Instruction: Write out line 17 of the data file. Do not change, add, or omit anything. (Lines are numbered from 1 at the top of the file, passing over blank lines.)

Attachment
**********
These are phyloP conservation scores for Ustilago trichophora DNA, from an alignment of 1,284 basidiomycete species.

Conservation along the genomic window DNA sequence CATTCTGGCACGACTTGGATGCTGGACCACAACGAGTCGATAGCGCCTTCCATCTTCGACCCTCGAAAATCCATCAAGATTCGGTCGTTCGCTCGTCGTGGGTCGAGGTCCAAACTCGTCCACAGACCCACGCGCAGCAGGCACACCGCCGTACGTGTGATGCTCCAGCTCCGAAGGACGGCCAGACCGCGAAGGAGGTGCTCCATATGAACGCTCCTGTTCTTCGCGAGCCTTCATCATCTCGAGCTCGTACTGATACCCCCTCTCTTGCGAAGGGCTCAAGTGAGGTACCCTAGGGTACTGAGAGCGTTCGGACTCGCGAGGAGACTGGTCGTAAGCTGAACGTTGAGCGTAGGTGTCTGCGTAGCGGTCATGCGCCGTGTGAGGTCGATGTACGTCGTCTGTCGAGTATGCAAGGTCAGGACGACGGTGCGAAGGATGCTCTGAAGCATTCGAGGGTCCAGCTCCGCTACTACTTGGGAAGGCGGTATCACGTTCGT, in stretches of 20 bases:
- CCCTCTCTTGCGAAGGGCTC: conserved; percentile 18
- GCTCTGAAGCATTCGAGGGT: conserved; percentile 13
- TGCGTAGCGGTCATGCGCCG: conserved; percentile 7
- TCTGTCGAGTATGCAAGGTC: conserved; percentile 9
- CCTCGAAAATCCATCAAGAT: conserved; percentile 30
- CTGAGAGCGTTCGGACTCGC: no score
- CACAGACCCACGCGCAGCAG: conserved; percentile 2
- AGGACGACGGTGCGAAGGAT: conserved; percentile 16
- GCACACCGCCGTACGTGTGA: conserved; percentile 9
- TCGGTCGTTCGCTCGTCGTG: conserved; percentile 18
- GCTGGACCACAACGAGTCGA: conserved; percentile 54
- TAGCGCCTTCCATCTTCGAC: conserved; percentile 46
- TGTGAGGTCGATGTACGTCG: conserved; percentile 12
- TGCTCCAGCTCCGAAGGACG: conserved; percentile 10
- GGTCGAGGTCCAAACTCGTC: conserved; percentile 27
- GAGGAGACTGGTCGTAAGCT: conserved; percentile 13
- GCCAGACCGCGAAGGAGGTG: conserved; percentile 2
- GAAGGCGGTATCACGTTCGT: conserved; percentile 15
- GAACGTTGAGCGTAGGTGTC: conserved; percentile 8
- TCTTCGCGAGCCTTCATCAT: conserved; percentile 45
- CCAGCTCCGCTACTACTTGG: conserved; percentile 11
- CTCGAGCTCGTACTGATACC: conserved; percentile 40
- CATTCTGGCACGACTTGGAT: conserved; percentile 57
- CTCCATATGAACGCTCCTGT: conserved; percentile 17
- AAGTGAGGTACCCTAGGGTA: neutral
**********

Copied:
- GGTCGAGGTCCAAACTCGTC: conserved; percentile 27